Maths-Gaps-Why-they-occur-and-the-problems-they-cause

I’ve never met a child without some gaps in their maths learning; it’s inevitable. How they affect a student depends on where the gaps in their knowledge are.

Why gaps in maths knowledge occur

Gaps in learning maths can occur for a huge number of reasons. Maths is hugely sequential, which means that many new concepts build upon previously taught ones – miss one and you may have problems. Missing learning can result from any number of factors: missing lessons, not grasping a concept fully before the class moves on, losing concentration, teacher absences and a host of other reasons. It’s not unusual for sight or hearing problems to be picked up part-way through a school year which means children may not have been able to see or hear the lessons well. On top of that, there have been curriculum changes.

New curricula

In 2014, the new primary school maths curriculum was introduced, which meant that (in order to move us higher up the international education rankings) pupils were expected to know more maths earlier. This means that if your child was born in 2002-2004 (and to an extent 2006-2008), there were in the thick of that and may have more gaps than younger students. These years had to get up to speed really quickly for the new year 2 and year 6 primary school SATs, which was a problem for many. I wrote about this in  2015 – Why is my child finding maths particularly hard at the moment?

Plus to compound that the new GCSEs are very different from the old ones – take a look at  What’s different about the new GCSEs and what skills are needed to succeed. These exams require a more thorough understanding of the curriculum, more skills in problem-solving and ability to retain knowledge of all the curriculum.  It’s hardly surprising there are many students struggling.

What problems are caused

Gaps in maths cause difficulty in taking on board new concepts, which can delay or pause learning in some topics. If these gaps are very early (foundation or year 1) in the curriculum, it can mimic the effects of dyscalculia – see Does my child have dyscalculia? Gaps later in the curriculum tend to have a less profound effect, but can still be problematic.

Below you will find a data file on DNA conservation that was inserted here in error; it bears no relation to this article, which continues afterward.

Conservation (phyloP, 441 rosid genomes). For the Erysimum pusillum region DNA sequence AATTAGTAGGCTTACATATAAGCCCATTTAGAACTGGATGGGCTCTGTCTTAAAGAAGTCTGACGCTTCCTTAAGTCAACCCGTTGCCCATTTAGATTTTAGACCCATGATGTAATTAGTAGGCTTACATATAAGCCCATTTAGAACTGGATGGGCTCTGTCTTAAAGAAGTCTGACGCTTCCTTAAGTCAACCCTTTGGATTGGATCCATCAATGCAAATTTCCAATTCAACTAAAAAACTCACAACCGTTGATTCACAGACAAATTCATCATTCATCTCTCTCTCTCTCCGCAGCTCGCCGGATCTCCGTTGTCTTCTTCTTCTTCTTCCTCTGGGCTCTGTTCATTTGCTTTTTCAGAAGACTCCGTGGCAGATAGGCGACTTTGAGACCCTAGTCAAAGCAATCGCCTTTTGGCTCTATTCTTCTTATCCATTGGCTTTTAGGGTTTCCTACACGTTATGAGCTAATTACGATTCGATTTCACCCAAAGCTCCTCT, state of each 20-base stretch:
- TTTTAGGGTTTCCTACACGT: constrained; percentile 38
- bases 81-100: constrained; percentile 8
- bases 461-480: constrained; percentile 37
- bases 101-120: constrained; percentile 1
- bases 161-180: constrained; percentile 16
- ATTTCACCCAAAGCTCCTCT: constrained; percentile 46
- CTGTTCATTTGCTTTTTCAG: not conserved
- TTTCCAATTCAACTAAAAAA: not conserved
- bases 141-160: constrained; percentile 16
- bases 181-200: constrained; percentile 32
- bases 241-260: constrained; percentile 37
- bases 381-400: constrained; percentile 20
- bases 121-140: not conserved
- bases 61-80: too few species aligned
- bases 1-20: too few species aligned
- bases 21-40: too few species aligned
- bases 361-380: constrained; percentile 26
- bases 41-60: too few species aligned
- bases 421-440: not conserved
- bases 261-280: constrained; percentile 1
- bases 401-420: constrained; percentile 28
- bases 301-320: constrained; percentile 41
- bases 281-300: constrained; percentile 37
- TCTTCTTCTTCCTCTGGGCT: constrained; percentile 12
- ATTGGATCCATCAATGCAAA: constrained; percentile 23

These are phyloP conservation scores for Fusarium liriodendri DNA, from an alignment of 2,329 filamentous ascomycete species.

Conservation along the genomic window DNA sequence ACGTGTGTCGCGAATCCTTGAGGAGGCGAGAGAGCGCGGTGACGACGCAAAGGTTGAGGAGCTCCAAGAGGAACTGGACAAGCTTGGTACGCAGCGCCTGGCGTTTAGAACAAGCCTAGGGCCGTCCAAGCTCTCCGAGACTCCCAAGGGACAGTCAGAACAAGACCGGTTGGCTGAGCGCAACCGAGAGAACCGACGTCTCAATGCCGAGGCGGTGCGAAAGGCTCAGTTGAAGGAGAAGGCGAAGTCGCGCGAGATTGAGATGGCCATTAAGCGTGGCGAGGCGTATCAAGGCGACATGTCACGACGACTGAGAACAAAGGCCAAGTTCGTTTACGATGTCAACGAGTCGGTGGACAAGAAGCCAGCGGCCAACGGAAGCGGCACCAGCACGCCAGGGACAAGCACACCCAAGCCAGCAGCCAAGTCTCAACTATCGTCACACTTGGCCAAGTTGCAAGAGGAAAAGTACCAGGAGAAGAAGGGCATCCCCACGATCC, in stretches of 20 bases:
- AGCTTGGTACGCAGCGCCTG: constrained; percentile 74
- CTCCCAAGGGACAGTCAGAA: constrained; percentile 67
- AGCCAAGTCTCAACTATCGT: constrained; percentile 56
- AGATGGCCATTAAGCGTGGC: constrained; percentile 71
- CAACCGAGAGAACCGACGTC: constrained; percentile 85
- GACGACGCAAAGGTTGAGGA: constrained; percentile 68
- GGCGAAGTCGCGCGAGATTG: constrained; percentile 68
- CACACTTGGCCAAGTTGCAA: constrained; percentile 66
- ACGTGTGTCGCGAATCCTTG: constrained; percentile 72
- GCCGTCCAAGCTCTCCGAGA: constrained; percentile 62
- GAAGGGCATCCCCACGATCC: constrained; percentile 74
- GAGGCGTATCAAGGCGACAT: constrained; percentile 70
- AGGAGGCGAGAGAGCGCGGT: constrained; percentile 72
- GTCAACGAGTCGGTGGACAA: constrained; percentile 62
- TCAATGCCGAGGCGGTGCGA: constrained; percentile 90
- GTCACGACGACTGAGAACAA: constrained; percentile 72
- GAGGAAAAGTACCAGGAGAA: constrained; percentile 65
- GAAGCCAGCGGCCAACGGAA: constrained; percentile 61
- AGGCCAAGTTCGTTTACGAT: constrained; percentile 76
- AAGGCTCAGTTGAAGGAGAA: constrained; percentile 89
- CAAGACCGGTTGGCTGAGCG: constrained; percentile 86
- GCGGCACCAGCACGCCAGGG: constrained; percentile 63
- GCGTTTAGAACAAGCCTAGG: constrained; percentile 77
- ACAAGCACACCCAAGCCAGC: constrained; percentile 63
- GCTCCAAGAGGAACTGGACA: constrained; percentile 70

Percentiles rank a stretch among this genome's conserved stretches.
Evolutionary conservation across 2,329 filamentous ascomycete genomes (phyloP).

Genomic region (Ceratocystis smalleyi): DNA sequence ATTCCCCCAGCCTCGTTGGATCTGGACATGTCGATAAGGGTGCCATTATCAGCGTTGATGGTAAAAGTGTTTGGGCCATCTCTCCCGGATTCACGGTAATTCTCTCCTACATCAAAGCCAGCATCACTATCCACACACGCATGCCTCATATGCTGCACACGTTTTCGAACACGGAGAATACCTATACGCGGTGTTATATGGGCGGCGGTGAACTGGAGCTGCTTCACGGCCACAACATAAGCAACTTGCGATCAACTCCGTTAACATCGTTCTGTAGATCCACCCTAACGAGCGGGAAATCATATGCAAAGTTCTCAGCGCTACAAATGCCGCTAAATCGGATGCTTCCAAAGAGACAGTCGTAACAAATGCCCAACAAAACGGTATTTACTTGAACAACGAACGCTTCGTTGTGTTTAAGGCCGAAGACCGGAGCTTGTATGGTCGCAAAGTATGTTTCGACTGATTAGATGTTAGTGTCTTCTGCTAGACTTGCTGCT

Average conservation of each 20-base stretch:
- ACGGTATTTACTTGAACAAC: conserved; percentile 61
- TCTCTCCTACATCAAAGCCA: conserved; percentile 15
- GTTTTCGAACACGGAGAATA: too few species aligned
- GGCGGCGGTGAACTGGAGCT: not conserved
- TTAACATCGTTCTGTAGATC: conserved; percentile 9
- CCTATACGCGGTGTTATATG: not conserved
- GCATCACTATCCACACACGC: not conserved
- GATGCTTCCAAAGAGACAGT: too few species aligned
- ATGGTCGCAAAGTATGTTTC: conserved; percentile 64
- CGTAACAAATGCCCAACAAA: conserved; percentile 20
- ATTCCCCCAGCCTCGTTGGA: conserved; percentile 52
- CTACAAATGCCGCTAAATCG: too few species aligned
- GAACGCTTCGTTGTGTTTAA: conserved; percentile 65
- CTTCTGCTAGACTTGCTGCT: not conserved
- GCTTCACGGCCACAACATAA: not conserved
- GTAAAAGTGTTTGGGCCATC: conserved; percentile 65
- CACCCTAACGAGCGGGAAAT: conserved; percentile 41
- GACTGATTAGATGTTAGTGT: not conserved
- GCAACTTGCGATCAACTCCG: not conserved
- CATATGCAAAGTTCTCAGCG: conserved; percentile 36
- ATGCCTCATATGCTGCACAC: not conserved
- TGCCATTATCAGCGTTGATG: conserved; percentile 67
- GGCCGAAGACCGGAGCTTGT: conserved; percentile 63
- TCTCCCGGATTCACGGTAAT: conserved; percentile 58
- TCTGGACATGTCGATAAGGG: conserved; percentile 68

Much of the tutoring that our teachers do at Tutor My Kids, in maths, is gap filling. Whether it’s dealing with a year 3 child who’s struggling or a GCSE student who needs to simply pass their exam.

For information on maths tutoring, click here,  email Rachel or call Rachel Law on 01223 858421.

If you’re interested in becoming a tutor, please take a look at our tutor page, the kind words from our tutors and our other blogs.

 

 

 

 

New GCSEs in English and maths

New GCSEs
in English and Maths.

If your child is in year 9 now, they’ll be starting their
new GCSEs in maths, English language and English in Sept 15. It will be
assessed by external exams at the end of the 2 year course in the summer of 2017,
featuring the new 9 to 1 (high to low) grading system.
The other exams will be added in Sept 16, for examination
in Summer 2018, so the current year 8s will be the first to experience the new
exams for the majority of the subjects.

What’s happening to maths?


The new maths GCSE will be more ‘challenging’ with more emphasis
on problem solving. There will be new topics, such as ratio and proportion and
students will be expected to learn mathematical formulas by heart.


The
syllabus will feature around a third more content and will require pupils to
answer “real world problems”, including financial mathematics, to ensure the
area is covered in greater depth.

And English?


Twenty per cent of marks for written exams will be allocated to
accurate spelling, punctuation and grammar in the new English language GCSE
and, while there will be no set texts, students will be expected to read
widely.


English
literature, which will no longer be compulsory, will see students having to
tackle an unseen text and will require pupils to study at least one Shakespeare
play, a Victorian novel and modern British fiction or drama since 1914.
Poetry is also set to become a bigger
part of the GCSE
 syllabus from 2015, with pupils required to study at
least 15 poems by at least five different poets.
The link below
shows comparison of new to old grades.